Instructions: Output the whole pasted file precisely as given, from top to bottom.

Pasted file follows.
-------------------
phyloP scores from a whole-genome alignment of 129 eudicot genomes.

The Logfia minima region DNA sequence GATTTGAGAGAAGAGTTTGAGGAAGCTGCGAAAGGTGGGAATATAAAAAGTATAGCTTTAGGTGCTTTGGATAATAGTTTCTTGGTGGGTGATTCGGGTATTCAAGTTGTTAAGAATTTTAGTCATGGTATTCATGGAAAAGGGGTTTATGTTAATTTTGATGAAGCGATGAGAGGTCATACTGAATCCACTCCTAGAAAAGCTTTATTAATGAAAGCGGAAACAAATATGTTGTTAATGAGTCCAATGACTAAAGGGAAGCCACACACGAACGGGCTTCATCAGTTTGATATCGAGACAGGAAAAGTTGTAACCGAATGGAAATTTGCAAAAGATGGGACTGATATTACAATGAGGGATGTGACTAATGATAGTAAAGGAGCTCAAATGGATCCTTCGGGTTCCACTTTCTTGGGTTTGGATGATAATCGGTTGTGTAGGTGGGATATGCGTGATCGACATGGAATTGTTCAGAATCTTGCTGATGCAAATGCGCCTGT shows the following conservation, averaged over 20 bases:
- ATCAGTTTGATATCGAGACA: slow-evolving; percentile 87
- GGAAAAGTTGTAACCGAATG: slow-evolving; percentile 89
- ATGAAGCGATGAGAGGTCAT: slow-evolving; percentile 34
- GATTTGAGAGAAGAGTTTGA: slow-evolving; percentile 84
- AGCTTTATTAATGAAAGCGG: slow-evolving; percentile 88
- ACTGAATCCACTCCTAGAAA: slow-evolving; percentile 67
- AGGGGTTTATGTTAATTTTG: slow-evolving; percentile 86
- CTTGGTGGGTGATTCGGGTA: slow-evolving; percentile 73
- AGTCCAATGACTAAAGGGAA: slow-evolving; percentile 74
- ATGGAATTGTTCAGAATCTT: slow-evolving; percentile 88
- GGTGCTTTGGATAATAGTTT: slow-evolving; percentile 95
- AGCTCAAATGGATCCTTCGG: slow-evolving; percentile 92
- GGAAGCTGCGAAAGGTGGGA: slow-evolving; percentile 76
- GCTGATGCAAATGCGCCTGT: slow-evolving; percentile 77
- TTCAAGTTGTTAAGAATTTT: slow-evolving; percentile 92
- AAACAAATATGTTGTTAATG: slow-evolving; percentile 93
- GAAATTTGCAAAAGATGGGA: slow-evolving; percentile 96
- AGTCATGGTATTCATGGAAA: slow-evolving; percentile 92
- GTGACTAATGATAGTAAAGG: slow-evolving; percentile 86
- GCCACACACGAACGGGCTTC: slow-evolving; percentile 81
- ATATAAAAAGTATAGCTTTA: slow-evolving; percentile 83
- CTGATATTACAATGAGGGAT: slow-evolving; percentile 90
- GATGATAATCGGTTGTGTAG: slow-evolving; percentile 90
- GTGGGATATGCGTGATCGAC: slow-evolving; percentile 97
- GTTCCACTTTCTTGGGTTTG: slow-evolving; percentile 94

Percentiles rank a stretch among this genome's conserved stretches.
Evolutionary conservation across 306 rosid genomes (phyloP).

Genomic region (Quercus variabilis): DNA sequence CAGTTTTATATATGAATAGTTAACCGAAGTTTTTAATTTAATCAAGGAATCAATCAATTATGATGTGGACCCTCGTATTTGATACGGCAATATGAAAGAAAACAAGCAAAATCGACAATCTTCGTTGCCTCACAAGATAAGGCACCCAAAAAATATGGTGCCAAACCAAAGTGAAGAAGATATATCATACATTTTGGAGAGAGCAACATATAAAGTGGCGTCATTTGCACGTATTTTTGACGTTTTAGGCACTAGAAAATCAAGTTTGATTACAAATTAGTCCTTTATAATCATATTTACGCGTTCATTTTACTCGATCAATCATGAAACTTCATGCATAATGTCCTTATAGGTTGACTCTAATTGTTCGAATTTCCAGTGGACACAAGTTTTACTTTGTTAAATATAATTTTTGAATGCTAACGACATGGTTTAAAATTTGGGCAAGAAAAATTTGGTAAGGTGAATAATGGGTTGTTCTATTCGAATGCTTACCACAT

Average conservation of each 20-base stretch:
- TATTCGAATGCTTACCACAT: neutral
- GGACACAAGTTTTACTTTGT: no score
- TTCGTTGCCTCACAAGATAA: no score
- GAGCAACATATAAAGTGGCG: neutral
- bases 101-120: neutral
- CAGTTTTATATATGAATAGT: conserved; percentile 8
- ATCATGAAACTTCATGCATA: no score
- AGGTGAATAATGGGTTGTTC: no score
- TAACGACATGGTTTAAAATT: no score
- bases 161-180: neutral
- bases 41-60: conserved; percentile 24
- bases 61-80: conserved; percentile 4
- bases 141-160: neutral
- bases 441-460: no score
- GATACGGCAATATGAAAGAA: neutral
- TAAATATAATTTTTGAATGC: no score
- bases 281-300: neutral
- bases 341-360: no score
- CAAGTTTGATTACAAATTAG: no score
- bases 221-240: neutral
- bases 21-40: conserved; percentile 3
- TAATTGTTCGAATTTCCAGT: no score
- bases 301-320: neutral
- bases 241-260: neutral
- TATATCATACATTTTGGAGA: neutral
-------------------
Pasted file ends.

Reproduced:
phyloP scores from a whole-genome alignment of 129 eudicot genomes.

The Logfia minima region DNA sequence GATTTGAGAGAAGAGTTTGAGGAAGCTGCGAAAGGTGGGAATATAAAAAGTATAGCTTTAGGTGCTTTGGATAATAGTTTCTTGGTGGGTGATTCGGGTATTCAAGTTGTTAAGAATTTTAGTCATGGTATTCATGGAAAAGGGGTTTATGTTAATTTTGATGAAGCGATGAGAGGTCATACTGAATCCACTCCTAGAAAAGCTTTATTAATGAAAGCGGAAACAAATATGTTGTTAATGAGTCCAATGACTAAAGGGAAGCCACACACGAACGGGCTTCATCAGTTTGATATCGAGACAGGAAAAGTTGTAACCGAATGGAAATTTGCAAAAGATGGGACTGATATTACAATGAGGGATGTGACTAATGATAGTAAAGGAGCTCAAATGGATCCTTCGGGTTCCACTTTCTTGGGTTTGGATGATAATCGGTTGTGTAGGTGGGATATGCGTGATCGACATGGAATTGTTCAGAATCTTGCTGATGCAAATGCGCCTGT shows the following conservation, averaged over 20 bases:
- ATCAGTTTGATATCGAGACA: slow-evolving; percentile 87
- GGAAAAGTTGTAACCGAATG: slow-evolving; percentile 89
- ATGAAGCGATGAGAGGTCAT: slow-evolving; percentile 34
- GATTTGAGAGAAGAGTTTGA: slow-evolving; percentile 84
- AGCTTTATTAATGAAAGCGG: slow-evolving; percentile 88
- ACTGAATCCACTCCTAGAAA: slow-evolving; percentile 67
- AGGGGTTTATGTTAATTTTG: slow-evolving; percentile 86
- CTTGGTGGGTGATTCGGGTA: slow-evolving; percentile 73
- AGTCCAATGACTAAAGGGAA: slow-evolving; percentile 74
- ATGGAATTGTTCAGAATCTT: slow-evolving; percentile 88
- GGTGCTTTGGATAATAGTTT: slow-evolving; percentile 95
- AGCTCAAATGGATCCTTCGG: slow-evolving; percentile 92
- GGAAGCTGCGAAAGGTGGGA: slow-evolving; percentile 76
- GCTGATGCAAATGCGCCTGT: slow-evolving; percentile 77
- TTCAAGTTGTTAAGAATTTT: slow-evolving; percentile 92
- AAACAAATATGTTGTTAATG: slow-evolving; percentile 93
- GAAATTTGCAAAAGATGGGA: slow-evolving; percentile 96
- AGTCATGGTATTCATGGAAA: slow-evolving; percentile 92
- GTGACTAATGATAGTAAAGG: slow-evolving; percentile 86
- GCCACACACGAACGGGCTTC: slow-evolving; percentile 81
- ATATAAAAAGTATAGCTTTA: slow-evolving; percentile 83
- CTGATATTACAATGAGGGAT: slow-evolving; percentile 90
- GATGATAATCGGTTGTGTAG: slow-evolving; percentile 90
- GTGGGATATGCGTGATCGAC: slow-evolving; percentile 97
- GTTCCACTTTCTTGGGTTTG: slow-evolving; percentile 94

Percentiles rank a stretch among this genome's conserved stretches.
Evolutionary conservation across 306 rosid genomes (phyloP).

Genomic region (Quercus variabilis): DNA sequence CAGTTTTATATATGAATAGTTAACCGAAGTTTTTAATTTAATCAAGGAATCAATCAATTATGATGTGGACCCTCGTATTTGATACGGCAATATGAAAGAAAACAAGCAAAATCGACAATCTTCGTTGCCTCACAAGATAAGGCACCCAAAAAATATGGTGCCAAACCAAAGTGAAGAAGATATATCATACATTTTGGAGAGAGCAACATATAAAGTGGCGTCATTTGCACGTATTTTTGACGTTTTAGGCACTAGAAAATCAAGTTTGATTACAAATTAGTCCTTTATAATCATATTTACGCGTTCATTTTACTCGATCAATCATGAAACTTCATGCATAATGTCCTTATAGGTTGACTCTAATTGTTCGAATTTCCAGTGGACACAAGTTTTACTTTGTTAAATATAATTTTTGAATGCTAACGACATGGTTTAAAATTTGGGCAAGAAAAATTTGGTAAGGTGAATAATGGGTTGTTCTATTCGAATGCTTACCACAT

Average conservation of each 20-base stretch:
- TATTCGAATGCTTACCACAT: neutral
- GGACACAAGTTTTACTTTGT: no score
- TTCGTTGCCTCACAAGATAA: no score
- GAGCAACATATAAAGTGGCG: neutral
- bases 101-120: neutral
- CAGTTTTATATATGAATAGT: conserved; percentile 8
- ATCATGAAACTTCATGCATA: no score
- AGGTGAATAATGGGTTGTTC: no score
- TAACGACATGGTTTAAAATT: no score
- bases 161-180: neutral
- bases 41-60: conserved; percentile 24
- bases 61-80: conserved; percentile 4
- bases 141-160: neutral
- bases 441-460: no score
- GATACGGCAATATGAAAGAA: neutral
- TAAATATAATTTTTGAATGC: no score
- bases 281-300: neutral
- bases 341-360: no score
- CAAGTTTGATTACAAATTAG: no score
- bases 221-240: neutral
- bases 21-40: conserved; percentile 3
- TAATTGTTCGAATTTCCAGT: no score
- bases 301-320: neutral
- bases 241-260: neutral
- TATATCATACATTTTGGAGA: neutral